Unlike for other build systems, there is no single source of truth for SCons design and architecture, and thus for use.
Documentation page at scons.org points to the pieces of the SCons documentation.
man page, Steven Knight and Anthony Roach, last updated March 2013. While technically a man page, this is also large and comprehensive, and is probably the single best existing piece of documentation on SCons.
User Guide, 2.3.0. This has useful and complementary information, but is not as complete as the man page.
API, 2.3.0. This is quickly becoming dangerous to use. This is generated automatically from comments in the source, and the comments in the source are often old. This is more useful as a quick-start before working on the SCons source than as a source of information about SCons. And even then, it’s probably more useful to just dive into the source code.
SCons source on bitbucket, and SCons Development practices on scons.org. Sometimes you just have to go to the source.
FAQ, from the SCons Wiki.
sccons Design Overview, Steven Knight, June 2000 (rescued via the Internet Archive). This was the second round draft of the Software Carpentry competition to create a modern build tool.
SCons Design version 0.91, Steven Knight, 2001. This was the last draft of the original SCons design, but is quickly getting out of date.
SCons Design and Implementation, Steven Knight, 2002 (paper presented at the Python 10 conference in 2002).
Empirical Comparison of SCons and GNU Make, Ludwig Hähne, 2008. This is a re-examination of theory and practice for make and SCons.
Cons – A Software Construction System, FSF, 1996-2000. Cons is the predecessor to SCons, written by Bob Siddenbotham in 1991 in Perl, and first released in 1996.
Popular, Fast, or Usable: Pick One, 2010, an article somewhat unhappy with SCons performance.
Make Alternatives, Adrian Neagu, July 2005. A great overview to what was the state of the art in 2005. SCons comes out favorably by his criteria.
The Quest for the Perfect Build System, Noel Llopsis, 2005. Another great overview from 2005 (what was it about that year?). Here’s a working link to his generate_libs program: https://github.com/greatwolf/generate_libs.
Four Interesting Build Tools, Neil Mitchell, 2012. This is less comprehensive but far more up to date, and covers Redo, Ninja, Tup and Fabricate.
Wikipedia articles on SCons, Waf (an SCons derivative used by KDE for a few years until they switched to CMake), CMake (somewhat different direction than SCons).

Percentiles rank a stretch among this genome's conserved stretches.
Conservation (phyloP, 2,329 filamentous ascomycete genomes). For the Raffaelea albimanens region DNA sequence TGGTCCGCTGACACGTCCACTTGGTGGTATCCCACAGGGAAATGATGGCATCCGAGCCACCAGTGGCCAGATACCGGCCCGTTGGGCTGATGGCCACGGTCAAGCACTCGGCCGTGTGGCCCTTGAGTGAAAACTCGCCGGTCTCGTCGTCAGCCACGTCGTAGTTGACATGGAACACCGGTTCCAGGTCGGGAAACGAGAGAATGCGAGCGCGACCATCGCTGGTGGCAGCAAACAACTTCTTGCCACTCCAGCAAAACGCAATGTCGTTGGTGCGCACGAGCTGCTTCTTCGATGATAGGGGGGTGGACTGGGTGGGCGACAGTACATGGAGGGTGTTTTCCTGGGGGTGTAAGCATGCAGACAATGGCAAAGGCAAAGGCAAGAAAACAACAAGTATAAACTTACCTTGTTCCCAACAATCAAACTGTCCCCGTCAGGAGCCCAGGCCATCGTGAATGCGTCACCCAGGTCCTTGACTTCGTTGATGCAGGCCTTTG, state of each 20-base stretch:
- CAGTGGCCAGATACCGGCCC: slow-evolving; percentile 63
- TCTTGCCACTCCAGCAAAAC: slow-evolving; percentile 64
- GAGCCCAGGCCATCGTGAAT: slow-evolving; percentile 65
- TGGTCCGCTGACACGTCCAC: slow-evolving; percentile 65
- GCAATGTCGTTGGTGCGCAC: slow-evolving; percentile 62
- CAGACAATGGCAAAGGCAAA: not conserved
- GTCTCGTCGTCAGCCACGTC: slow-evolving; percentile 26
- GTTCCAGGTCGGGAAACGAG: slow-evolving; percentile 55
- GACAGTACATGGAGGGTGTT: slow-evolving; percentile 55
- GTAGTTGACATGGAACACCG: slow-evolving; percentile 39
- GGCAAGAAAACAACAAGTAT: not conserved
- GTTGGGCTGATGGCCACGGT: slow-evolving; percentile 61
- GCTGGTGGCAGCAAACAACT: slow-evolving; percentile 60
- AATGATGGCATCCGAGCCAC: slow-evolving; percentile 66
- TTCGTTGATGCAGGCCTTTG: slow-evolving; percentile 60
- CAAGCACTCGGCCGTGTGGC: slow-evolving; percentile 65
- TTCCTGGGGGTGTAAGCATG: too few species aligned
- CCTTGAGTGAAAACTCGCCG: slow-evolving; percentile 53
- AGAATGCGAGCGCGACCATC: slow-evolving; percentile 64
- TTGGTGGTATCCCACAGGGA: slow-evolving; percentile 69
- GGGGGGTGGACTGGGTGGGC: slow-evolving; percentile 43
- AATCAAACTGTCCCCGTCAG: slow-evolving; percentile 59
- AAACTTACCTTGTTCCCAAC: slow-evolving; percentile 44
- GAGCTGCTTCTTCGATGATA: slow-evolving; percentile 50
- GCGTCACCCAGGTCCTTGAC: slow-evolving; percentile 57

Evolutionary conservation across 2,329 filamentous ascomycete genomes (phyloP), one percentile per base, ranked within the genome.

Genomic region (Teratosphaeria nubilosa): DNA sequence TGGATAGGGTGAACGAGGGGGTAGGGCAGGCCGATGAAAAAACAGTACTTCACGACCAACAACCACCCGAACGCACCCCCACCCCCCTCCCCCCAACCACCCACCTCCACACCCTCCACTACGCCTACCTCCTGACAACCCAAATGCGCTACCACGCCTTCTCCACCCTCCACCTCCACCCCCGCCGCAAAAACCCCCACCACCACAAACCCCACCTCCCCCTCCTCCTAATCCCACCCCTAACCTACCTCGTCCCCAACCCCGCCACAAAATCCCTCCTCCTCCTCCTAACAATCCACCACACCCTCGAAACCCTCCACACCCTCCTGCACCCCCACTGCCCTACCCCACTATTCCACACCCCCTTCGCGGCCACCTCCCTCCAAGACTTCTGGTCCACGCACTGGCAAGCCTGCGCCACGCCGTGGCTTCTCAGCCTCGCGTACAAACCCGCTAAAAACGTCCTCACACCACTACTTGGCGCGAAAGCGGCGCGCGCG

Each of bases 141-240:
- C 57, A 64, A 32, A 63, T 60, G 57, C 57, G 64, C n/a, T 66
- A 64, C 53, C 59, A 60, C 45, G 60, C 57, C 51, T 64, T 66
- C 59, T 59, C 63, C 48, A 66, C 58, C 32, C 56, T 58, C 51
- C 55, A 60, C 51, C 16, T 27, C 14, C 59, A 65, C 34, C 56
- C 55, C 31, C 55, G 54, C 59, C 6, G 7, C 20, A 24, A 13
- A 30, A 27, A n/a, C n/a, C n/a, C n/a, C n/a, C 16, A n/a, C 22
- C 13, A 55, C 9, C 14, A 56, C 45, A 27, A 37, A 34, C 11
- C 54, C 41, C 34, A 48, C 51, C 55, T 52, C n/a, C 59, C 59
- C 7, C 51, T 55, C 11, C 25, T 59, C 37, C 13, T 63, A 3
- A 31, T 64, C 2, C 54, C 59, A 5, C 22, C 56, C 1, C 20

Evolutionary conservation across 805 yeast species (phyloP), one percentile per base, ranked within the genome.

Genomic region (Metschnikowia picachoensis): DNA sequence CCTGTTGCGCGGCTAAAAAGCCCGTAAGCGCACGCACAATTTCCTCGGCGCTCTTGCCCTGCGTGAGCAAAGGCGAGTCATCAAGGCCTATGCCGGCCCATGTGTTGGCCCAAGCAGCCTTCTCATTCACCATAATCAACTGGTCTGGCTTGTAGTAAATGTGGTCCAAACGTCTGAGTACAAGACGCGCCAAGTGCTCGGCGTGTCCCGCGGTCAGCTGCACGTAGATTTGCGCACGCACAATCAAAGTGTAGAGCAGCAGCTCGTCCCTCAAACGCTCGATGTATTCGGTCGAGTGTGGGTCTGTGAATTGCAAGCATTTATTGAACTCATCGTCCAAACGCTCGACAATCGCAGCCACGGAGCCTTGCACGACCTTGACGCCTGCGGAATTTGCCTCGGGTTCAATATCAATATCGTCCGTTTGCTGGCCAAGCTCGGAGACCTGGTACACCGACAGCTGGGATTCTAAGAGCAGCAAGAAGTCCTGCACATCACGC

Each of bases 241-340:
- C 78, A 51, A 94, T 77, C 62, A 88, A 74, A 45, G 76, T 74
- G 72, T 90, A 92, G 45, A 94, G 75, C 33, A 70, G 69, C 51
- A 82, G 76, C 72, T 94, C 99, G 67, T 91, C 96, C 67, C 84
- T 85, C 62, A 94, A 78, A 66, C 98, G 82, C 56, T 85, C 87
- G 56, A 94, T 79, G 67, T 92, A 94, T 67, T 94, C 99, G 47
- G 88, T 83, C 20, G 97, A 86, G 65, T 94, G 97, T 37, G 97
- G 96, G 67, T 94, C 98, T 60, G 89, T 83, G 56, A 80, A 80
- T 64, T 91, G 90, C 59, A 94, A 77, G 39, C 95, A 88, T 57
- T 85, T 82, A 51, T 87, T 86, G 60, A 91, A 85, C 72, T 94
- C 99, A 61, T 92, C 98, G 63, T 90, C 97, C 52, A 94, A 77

waf is a rewrite of SCons by Thomas Nagy, obtained initial purchase from its use by KDE, who has since abandoned it in favor of CMake.
Tup, written by Mike Shal in C, is interesting and its techniques should be merged with SCons. Build System Rules and Algorithms is a 2009 paper describing the techniques used to make Tup. If we graded build systems by the combination of how funny and how analytical their authors are, Mike Shal would win.
ibb, written by Chad Austin in Python, is something similar, and its author even wrote Scalable Build Systems: An Analysis of Tup to compare it to ibb. See Your Version Control and Build Systems Don’t Scale for the main post about ibb.
redo is a new competitor to make, inspired by D.J. Bernstein. Purely top-down software rebuilding is a software thesis written by Alan Grosskurth in 2007 on redo.
Tundra is also something to look at – source is on Github at deplinenoise/tundra.
Shake, written by Neil Mitchell in Haskell, had several papers and videos released in 2012 describing it.
GBS, git-build-system, is a Tizen package build tool that builds from Git repositories.
gyp was written by Google to be Chromium’s build system. It takes an approach similar to CMake in that it generates project files for popular build environments instead of being the build environment as well as the build tool – e.g. it can generate Visual Studio or Xcode projects, as well as SCons or Make build files. The authors are Mark Mentovai and Steven Knight, although Steven Knight is not in the Members list for the project.
According to a Reddit thread on Tup, Steven Knight was hired to Google, the Chromium team used SCons for a bit, then Google switched to gyp (written by Steven Knight?) and subsequently there has been almost no progress on SCons itself.